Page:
width of the road being paved. It is then struck off to
the desired shape and thickness and compacted. Three
general methods of spreading and shaping the material
are in use today: hand spreading, blade spreading, and
HAND SPREADING. Hand spreading is the
oldest method used to spread and shape the mixed
material. For this method, the mix is dumped from the
trucks onto dump boards from which the material is
shoveled onto the road or runway. After placement, it
is raked smooth to grade and contour and compacted
with a roller.
Asphalt and bituminous materials contain
coal tars, benzene, and other components which
are suspected or known carcinogens. Workers
should avoid inhalation of the vapors and
prolonged skin contact with these materials.
Review the Materials Safety Data Sheet
(MSDS) for specific hazards and precautions.
Because of the high cost of labor and the inability
to obtain a smooth and even-textured surface, hand
spreading is not used to any great extent. It is used
primarily to supplement the other spreading methods.
For example, hand spreading is used effectively for
adjacent curbing and around manholes.
When placing the material by hand, you should be
extremely careful to prevent segregation of the mix. Do
NOT throw the material a long distance and do NOT
dump it from too great a height. Dump the material in
small piles and level the material with shovels, rakes,
and lutes. Use the shovel to move the excess material
and the lute and rakes to level it. The material should
be as level as possible before compacting it.
BLADE SPREADING. Blade spreading is done
with a grader by a skilled operator. The grader blade can
obtain reasonably good surface smoothness. Each
successive pass of the grader blade reduces the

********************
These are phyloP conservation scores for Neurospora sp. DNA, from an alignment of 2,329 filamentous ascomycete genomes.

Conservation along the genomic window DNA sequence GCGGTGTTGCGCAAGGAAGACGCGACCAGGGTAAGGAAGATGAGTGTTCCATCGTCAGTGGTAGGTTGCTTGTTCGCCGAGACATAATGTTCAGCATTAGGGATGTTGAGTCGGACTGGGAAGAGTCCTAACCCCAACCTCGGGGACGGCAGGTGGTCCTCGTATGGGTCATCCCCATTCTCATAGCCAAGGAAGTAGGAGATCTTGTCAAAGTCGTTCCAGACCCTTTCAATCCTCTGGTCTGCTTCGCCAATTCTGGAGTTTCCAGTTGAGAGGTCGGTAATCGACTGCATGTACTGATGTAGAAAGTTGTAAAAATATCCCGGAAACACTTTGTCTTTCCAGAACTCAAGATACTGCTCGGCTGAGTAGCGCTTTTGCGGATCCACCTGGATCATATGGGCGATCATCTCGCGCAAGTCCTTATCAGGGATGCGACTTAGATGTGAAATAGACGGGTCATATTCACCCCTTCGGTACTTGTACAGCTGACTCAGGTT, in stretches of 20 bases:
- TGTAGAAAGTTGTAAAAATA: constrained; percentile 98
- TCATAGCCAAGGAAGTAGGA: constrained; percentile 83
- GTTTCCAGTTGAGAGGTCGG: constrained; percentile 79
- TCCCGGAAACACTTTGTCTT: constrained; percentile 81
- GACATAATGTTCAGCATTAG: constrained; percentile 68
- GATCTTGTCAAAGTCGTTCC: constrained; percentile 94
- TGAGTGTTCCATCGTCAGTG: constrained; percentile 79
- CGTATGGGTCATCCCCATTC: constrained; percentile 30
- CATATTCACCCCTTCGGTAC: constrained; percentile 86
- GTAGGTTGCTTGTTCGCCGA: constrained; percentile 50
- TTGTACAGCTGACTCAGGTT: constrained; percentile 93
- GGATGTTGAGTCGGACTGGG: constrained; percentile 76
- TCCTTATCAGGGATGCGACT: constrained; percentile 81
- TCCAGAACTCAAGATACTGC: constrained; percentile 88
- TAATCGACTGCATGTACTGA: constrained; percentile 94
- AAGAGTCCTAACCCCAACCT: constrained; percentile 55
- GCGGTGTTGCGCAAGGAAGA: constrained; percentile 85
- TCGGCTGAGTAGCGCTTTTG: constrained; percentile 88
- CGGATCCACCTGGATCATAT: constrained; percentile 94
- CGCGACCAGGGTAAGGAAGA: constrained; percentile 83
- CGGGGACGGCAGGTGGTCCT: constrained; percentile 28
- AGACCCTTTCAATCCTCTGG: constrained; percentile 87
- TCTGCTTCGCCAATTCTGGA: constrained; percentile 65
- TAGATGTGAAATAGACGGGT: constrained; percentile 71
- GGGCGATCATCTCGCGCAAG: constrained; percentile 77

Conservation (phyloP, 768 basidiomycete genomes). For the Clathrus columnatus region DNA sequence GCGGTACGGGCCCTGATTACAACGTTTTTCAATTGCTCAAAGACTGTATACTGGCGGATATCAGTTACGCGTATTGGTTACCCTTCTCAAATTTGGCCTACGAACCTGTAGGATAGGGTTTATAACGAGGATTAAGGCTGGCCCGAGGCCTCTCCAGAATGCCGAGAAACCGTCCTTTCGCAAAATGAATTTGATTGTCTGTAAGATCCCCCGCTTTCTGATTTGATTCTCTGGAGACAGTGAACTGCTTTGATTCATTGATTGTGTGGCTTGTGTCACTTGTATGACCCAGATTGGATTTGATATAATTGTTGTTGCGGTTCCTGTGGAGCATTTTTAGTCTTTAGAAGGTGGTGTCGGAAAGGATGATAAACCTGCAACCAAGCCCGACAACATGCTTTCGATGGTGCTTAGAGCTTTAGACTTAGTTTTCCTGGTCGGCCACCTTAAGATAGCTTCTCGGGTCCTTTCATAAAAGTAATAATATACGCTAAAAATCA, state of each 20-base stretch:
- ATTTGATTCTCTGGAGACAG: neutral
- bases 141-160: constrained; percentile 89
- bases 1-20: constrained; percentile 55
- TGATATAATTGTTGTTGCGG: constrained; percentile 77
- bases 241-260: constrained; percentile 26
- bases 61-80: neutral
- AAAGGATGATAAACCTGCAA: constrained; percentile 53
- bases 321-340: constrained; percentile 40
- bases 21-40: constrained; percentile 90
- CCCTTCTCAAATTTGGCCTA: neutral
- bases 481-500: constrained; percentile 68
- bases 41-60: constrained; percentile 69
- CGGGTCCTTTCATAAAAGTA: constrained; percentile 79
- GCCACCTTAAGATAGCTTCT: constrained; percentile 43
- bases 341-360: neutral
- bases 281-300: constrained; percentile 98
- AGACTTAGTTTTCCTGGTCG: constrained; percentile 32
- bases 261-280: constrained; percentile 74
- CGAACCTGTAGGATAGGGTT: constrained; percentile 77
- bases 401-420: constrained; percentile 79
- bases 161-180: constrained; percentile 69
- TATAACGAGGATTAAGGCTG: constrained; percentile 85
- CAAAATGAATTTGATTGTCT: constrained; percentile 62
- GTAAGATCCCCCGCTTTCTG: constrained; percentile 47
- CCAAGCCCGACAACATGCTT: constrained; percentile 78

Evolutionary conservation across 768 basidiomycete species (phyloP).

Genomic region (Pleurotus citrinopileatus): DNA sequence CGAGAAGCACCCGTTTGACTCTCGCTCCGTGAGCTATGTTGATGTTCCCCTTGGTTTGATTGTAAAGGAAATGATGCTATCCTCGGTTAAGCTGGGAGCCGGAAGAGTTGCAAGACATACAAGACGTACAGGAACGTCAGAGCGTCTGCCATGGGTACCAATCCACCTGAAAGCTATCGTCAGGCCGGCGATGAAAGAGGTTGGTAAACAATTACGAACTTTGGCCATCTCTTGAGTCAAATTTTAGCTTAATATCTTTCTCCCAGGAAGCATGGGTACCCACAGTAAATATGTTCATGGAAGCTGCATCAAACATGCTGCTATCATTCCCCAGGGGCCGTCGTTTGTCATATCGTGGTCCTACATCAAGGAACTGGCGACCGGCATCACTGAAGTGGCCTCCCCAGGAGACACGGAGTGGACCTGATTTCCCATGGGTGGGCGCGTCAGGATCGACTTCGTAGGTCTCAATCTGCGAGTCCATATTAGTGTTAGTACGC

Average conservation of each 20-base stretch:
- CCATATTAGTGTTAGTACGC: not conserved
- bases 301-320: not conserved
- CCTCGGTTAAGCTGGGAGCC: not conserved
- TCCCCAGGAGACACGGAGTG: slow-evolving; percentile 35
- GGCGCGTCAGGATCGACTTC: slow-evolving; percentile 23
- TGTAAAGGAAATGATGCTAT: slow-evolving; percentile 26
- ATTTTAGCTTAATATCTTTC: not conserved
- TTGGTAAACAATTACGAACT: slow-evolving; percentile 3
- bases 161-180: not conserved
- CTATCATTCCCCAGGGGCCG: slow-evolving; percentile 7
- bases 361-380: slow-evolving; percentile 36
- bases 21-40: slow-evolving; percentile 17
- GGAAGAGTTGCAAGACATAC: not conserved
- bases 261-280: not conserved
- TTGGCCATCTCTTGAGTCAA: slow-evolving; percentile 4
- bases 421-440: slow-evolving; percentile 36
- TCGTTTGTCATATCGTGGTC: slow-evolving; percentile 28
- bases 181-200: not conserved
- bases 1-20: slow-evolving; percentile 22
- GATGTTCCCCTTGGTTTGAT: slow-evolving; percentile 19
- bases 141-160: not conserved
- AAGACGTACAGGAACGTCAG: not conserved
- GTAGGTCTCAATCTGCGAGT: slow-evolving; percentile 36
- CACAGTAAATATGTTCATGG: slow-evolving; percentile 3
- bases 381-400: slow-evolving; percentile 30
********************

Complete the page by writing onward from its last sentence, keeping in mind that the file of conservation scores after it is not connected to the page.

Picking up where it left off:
irregularities in the surface. Often, blade spreading is
used in areas too large for hand spreading and
inaccessible to mechanical spreading.
MECHANICAL SPREADING. Specialized
machines have been developed to spread bituminous
paving materials. Self-propelled, these machines have
crawler, wheels, or rollers which run on the base course
foundation or surface.
The mix from the plant is
dumped into a hopper on the front of the paver. The
paver places the mix evenly on the road itself. Figure
16-6 shows a bituminous paver that can handle any type
of asphaltic mix.
Compacting Plant-Mix Materials
The most important phase of flexible pavement
construction is compaction. When the specified density
of asphalt pavement mix is not obtained during
construction, subsequent traffic will further consolidate
the pavement. This consolidation occurs principally in
the wheel paths and appears as channels in the pavement
Most mixtures compact quite readily when they are
spread and rolled at temperatures that assure proper
Rolling should start as soon as
possible after the material has been spread by the paver
but should be done with care to prevent unduly
roughening of the surface.
Mix temperature is a principal factor affecting
Compaction can only occur while the
asphalt binder is fluid enough to act as a lubricant.
When it cools enough to act as an adhesive, further
compaction is extremely difficult to achieve. The best
time to roll an asphalt mixture is when its resistance to
compaction is the least, while at the same time, it is
capable of supporting the roller without excessive
shoving of the asphalt material. The best rolling
temperature is influenced by the interparticle friction of
the aggregates, the gradation of the mix, and the
viscosity of the asphalt; therefore, it can change if any
of these factors change. The critical mix temperature in
Figure 16-6.-Bituminous paver.